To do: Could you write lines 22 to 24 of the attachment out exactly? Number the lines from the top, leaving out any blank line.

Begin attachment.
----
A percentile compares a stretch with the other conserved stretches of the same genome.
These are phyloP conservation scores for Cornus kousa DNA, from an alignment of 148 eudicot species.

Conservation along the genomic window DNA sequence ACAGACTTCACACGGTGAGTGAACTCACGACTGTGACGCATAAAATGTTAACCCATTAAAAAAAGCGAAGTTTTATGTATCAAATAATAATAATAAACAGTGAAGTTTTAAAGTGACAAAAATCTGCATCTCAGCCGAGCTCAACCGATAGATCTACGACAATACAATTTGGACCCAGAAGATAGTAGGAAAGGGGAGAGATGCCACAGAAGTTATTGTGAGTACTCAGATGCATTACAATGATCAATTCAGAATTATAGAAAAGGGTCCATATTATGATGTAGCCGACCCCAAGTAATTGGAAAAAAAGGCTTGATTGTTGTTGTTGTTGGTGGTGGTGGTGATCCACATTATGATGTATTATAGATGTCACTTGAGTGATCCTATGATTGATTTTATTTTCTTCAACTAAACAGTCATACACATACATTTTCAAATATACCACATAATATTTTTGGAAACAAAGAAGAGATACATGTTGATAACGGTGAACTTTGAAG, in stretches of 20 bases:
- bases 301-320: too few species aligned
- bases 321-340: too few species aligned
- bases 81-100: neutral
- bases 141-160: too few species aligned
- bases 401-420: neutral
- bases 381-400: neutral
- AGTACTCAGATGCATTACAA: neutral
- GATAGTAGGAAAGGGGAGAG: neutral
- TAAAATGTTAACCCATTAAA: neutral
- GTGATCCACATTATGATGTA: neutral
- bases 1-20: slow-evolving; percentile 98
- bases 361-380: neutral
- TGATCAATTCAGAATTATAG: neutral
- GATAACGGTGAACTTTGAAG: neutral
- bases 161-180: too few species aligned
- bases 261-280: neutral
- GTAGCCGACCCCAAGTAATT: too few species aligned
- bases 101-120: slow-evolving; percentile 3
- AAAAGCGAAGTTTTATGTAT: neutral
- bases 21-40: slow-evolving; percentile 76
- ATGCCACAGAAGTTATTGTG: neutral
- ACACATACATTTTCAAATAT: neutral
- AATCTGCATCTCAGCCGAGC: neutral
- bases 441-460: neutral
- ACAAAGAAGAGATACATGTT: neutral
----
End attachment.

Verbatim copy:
- AAAAGCGAAGTTTTATGTAT: neutral
- bases 21-40: slow-evolving; percentile 76
- ATGCCACAGAAGTTATTGTG: neutral